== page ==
- The Washington Times - Monday, December 5, 2022

The former high school student who became the antagonist in a media-driven controversy at the March for Life nearly four years ago now wants Elon Musk to release the “hidden” Twitter files related to the death threats he received in light of that coverage.

Nicholas Sandmann urged Twitter’s new boss to release the company’s internal communications surrounding his 2019 incident in the same way Mr. Musk shared information about Twitter’s behind-the-scenes suppression effort of the New York Post’s story on Hunter Biden’s laptop in 2020.

“As I’m watching this all play out, I’m wondering if [Elon Musk] has any hidden twitter files relating to what went on here,” Mr. Sandmann tweeted Sunday. “Let’s be clear: under the watch of [Vijaya Gadde] they allowed these illegal threats when I was 16 years old.”

Mr. Sandmann, now 20, shared screenshots of two verified Twitter users issuing threats about him in his public message to Mr. Musk. 

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One of the users said to burn down Covington Catholic School in Kentucky, where Mr. Sandmann was a student at the time, and to shoot at the students “on sight.” Another shared an illustration of a woodchipper in use and said “#MAGAKids go screaming, hats first, into the woodchipper.”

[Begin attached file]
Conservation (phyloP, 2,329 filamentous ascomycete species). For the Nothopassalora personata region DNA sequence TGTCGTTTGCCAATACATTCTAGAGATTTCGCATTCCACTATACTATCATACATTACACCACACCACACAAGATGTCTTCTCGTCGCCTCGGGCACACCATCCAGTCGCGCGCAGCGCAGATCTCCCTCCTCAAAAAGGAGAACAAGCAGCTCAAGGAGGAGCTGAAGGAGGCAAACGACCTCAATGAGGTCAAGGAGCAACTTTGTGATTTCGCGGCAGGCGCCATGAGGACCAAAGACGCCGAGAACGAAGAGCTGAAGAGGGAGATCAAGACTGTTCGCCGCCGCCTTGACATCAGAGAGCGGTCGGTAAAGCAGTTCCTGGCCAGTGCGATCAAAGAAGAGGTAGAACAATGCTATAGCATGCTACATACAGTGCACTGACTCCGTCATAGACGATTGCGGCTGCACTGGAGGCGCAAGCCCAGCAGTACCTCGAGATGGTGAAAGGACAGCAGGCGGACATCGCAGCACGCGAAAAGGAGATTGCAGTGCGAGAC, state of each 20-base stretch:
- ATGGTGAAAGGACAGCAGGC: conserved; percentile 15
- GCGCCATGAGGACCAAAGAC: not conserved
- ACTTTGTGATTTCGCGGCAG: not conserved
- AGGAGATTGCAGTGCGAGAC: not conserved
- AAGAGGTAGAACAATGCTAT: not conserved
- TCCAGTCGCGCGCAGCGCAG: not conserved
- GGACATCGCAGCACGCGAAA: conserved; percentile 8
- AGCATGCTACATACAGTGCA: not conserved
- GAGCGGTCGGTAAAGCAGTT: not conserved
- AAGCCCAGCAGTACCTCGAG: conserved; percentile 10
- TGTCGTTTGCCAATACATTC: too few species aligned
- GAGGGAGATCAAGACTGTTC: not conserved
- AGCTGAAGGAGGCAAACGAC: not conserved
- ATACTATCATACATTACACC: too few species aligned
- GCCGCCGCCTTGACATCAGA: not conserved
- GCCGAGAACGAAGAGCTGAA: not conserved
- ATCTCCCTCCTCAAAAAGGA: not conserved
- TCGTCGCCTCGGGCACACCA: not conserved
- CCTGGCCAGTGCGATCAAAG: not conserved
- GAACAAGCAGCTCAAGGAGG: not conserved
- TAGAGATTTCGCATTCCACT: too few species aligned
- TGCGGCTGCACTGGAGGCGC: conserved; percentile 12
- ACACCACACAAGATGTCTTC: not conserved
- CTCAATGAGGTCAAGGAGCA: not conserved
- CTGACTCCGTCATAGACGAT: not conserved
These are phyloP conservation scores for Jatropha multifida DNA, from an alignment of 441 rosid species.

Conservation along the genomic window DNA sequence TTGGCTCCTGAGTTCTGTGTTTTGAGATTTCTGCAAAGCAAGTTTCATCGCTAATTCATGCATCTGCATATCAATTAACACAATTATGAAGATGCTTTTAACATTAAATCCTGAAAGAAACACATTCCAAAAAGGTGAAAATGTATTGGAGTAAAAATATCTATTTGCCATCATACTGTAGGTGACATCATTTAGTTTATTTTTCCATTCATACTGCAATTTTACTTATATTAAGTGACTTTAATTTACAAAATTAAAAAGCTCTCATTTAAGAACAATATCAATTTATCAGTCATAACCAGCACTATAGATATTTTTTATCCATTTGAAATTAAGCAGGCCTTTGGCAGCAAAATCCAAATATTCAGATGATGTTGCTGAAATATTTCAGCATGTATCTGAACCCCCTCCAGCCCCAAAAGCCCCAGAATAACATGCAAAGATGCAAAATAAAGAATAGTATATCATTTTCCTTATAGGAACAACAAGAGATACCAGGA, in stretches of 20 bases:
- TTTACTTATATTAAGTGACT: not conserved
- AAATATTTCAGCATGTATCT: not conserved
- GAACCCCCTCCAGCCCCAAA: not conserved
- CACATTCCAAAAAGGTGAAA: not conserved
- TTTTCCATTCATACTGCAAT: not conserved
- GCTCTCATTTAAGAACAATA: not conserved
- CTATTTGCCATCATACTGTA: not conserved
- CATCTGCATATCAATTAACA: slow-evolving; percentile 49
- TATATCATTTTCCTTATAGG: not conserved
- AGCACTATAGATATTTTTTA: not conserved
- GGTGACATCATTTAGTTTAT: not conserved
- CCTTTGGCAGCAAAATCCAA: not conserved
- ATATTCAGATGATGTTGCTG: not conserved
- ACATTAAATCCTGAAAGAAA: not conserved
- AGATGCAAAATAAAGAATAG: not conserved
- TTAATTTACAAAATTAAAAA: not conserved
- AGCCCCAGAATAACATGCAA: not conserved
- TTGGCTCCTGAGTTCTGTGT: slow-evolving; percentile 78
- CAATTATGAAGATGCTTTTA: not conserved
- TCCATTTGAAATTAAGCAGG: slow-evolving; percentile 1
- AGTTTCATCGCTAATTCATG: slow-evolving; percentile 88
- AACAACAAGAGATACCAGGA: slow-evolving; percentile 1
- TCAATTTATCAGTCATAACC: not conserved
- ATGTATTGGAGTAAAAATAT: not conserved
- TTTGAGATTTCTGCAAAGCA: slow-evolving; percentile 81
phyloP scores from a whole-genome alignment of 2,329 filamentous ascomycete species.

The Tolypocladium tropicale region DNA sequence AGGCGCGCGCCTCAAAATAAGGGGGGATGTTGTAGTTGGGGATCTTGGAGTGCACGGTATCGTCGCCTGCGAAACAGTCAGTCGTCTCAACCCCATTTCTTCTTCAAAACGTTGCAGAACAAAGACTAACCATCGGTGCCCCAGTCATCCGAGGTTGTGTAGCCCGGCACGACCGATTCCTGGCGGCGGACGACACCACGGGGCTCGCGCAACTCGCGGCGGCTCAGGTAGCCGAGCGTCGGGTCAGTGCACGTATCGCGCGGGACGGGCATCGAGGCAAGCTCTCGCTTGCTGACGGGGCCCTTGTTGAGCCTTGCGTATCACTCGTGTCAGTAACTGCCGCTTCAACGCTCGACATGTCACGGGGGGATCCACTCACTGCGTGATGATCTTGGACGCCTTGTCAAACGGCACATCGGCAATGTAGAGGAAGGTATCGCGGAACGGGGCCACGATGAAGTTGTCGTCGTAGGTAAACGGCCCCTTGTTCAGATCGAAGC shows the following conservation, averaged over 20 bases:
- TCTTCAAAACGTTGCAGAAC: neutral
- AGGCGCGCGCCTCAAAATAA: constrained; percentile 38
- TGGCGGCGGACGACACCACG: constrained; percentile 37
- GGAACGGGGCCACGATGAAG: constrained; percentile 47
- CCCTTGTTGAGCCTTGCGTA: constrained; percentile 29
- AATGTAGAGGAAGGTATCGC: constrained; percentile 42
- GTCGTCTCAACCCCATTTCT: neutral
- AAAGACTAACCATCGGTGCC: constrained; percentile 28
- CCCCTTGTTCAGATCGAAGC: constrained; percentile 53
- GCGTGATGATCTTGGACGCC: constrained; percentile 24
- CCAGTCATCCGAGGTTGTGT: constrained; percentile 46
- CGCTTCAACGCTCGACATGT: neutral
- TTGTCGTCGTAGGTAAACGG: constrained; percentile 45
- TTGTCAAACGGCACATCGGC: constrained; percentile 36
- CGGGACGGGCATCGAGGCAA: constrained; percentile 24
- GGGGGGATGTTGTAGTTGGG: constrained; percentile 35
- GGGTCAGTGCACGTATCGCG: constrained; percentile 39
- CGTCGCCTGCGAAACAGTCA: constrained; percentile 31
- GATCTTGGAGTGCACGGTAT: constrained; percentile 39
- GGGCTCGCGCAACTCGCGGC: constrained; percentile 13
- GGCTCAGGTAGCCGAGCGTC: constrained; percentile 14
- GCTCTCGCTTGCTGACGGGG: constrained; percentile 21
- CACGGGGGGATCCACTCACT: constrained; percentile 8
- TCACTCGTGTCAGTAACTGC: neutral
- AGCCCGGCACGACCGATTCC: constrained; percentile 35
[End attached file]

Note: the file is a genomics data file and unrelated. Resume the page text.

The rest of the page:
Mr. Sandmann laid the blame largely at the feet of Ms. Gadde, Twitter’s former head of legal, policy and trust, who reportedly played a large role in the decision to label the Post’s bombshell report of President Biden’s son as “hacked materials” and prevented it from being shared on the platform. 

The former student was vilified by the media for wearing a “Make America Great Again” hat while coming face to face with a Native American activist participating in an Indigenous Peoples March, the Post reported.

Mr. Sandmann and his classmates were labeled as the instigators in what was deemed racially motivated. Mr. Sandmann has since settled with news outlets such as CNN, NBC Universal and The Washington Post for their coverage of the incident, according to WXIX-TV.

• Matt Delaney can be reached at mdelaney@washingtontimes.com.

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